Welcome to FERN’s Friday Feed (#FFF), where we share the stories from this week that made us stop and think.
“Herding cultures exist all over the world, but one thing separates the Nordic fäbod culture,” writes Jennie Tiderman-Österberg. “Here, the shepherd was a woman, keeping her herd safe from predators, milking the cows and goats, keeping up the household and buildings, making cheese and other milk products. She could not make mistakes. The death of an animal would lead to drastic shortages. A simple error in the production of butter, cheese and whey products could bring her family to starve in winter.”
“A British biotech firm that developed a genetically modified mosquito to fight dengue fever and other blood-borne diseases in Florida and Texas now has introduced a self-destructing GM caterpillar,” writes Eric Niiler. “Their aim is to stop a pest that is devastating corn and rice crops across the globe.”
“Wakayama is commonly referred to within Japan as ‘The Fruit Kingdom.’ And among the prefecture’s myriad varieties of juicy sweet mandarins, oranges and tangelos … one rare citrus stands out: the exceedingly sour and bitter, yet exquisitely delicious, sanbokan,” writes Tom Schiller. “Scientists have no idea how this unique citrus formed … But according to legend, it comes from a single tree that grew inside the castle of the former feudal lords who ruled Wakayama prefecture until 1867.”
The Associated Press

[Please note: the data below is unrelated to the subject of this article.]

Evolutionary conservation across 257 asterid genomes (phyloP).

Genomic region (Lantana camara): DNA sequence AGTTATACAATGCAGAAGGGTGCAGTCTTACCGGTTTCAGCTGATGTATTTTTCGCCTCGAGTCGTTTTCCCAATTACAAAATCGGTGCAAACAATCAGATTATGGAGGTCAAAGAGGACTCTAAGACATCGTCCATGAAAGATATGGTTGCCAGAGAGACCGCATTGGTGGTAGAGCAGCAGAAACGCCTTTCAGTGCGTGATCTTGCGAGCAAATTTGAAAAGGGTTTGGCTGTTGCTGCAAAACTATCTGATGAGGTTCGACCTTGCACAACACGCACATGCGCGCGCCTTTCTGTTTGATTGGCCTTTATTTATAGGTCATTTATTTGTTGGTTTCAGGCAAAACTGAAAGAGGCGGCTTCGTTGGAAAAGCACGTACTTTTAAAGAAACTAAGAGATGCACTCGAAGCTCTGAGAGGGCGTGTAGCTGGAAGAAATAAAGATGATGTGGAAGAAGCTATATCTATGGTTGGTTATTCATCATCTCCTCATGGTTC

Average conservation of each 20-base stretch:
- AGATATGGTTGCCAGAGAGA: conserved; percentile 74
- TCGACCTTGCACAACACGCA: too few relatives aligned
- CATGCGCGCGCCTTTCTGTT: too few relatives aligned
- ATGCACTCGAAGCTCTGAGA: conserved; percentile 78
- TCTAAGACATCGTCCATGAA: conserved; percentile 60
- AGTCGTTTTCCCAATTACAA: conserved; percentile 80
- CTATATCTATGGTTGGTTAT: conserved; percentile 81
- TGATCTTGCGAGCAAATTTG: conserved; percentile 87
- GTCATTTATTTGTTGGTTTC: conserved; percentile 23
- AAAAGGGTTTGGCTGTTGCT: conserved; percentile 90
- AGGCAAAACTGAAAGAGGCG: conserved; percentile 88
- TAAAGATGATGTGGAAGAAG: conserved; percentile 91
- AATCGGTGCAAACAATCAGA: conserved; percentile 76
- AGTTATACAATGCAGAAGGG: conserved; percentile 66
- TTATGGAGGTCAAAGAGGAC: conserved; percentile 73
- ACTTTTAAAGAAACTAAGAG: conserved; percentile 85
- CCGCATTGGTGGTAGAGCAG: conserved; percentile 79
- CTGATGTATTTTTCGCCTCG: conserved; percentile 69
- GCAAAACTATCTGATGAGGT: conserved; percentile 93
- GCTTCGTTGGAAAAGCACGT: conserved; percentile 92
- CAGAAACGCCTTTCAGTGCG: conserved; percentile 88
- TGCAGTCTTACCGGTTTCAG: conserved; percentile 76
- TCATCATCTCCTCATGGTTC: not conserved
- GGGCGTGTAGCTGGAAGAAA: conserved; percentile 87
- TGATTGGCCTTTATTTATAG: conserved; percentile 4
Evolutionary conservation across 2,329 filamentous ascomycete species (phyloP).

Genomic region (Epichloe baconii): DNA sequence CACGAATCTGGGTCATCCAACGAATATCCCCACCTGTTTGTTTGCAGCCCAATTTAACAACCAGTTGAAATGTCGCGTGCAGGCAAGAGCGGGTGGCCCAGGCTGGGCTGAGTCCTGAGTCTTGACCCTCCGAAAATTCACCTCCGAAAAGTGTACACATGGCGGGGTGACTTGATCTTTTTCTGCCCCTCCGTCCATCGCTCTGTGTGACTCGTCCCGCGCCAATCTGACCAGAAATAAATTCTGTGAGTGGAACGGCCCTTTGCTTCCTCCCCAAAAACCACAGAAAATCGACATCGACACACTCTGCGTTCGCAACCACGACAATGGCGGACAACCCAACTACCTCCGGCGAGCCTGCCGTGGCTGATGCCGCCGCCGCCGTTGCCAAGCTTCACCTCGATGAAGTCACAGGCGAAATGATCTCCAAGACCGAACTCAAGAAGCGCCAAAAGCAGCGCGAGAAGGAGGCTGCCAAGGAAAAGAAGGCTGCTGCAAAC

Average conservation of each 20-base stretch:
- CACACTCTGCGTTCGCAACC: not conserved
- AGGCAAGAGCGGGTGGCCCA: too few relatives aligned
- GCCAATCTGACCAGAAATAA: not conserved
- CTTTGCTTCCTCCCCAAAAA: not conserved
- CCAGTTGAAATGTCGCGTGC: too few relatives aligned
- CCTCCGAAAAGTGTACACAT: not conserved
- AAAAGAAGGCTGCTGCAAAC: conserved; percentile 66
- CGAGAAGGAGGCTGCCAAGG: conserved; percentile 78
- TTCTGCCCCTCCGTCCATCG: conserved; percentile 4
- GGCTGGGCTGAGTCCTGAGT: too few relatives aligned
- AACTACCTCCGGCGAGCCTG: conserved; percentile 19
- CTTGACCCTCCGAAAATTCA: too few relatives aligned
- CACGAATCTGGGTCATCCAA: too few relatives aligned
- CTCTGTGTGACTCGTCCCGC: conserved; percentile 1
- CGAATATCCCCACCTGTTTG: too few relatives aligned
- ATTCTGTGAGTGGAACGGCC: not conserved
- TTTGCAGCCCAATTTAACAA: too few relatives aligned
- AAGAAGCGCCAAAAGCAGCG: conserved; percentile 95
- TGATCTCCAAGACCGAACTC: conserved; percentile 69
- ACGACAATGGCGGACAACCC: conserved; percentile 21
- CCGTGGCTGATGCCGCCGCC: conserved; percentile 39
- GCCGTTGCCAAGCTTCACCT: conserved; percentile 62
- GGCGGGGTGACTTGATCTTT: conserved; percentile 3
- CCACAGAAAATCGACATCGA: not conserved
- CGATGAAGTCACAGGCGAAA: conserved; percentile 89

“An Associated Press investigation found … an invisible workforce consisting of millions of laborers from some of the poorest corners of Asia, many of them enduring various forms of exploitation, with the most serious abuses including child labor, outright slavery and allegations of rape,” write Margie Mason and Robin McDowell. This workforce supplies the “palm oil fruit that has made its way into the supply chains of the planet’s most iconic food and cosmetic companies like Unilever, L’Oreal, Nestle and Procter & Gamble.”
Last month, “a UN report revealed that the international community had failed to fully achieve any of the 20 biodiversity targets agreed in 2010,” writes Niko Kommenda. “But scientists at the environmental research organisation Resolve have drawn up a blueprint for a planetary ‘safety net’ of protected areas they say could help halt catastrophic biodiversity loss.” If implemented, the protected areas would span more than 50 percent the world’s land mass.